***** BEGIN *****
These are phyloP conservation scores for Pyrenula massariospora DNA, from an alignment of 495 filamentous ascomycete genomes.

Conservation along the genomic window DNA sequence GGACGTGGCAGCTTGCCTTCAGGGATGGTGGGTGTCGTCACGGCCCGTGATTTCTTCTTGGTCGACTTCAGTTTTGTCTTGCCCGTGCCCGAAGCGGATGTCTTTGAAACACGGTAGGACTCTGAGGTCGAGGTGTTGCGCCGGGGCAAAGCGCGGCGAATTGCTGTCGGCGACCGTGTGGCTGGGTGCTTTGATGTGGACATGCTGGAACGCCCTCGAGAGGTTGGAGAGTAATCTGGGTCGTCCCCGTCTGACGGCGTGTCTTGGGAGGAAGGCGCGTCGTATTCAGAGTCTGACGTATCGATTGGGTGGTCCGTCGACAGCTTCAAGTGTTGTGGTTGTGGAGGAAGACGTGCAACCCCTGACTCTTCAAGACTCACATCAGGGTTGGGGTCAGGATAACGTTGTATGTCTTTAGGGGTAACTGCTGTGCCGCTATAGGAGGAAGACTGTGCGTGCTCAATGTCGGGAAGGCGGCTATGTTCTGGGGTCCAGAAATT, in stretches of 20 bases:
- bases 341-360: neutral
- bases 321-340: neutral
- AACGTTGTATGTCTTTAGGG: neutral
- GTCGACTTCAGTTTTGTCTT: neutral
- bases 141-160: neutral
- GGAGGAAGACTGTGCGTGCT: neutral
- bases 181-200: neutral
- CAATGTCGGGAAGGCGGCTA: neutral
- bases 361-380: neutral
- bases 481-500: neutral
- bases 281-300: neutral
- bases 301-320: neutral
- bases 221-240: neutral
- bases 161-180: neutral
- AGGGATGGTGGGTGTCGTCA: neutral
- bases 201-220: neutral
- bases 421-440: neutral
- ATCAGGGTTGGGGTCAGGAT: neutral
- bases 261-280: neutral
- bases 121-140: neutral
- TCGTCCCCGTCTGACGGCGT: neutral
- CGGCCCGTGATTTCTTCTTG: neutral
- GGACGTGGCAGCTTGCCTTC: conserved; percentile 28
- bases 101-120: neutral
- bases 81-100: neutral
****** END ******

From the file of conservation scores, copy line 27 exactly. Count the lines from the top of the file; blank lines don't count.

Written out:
- bases 81-100: neutral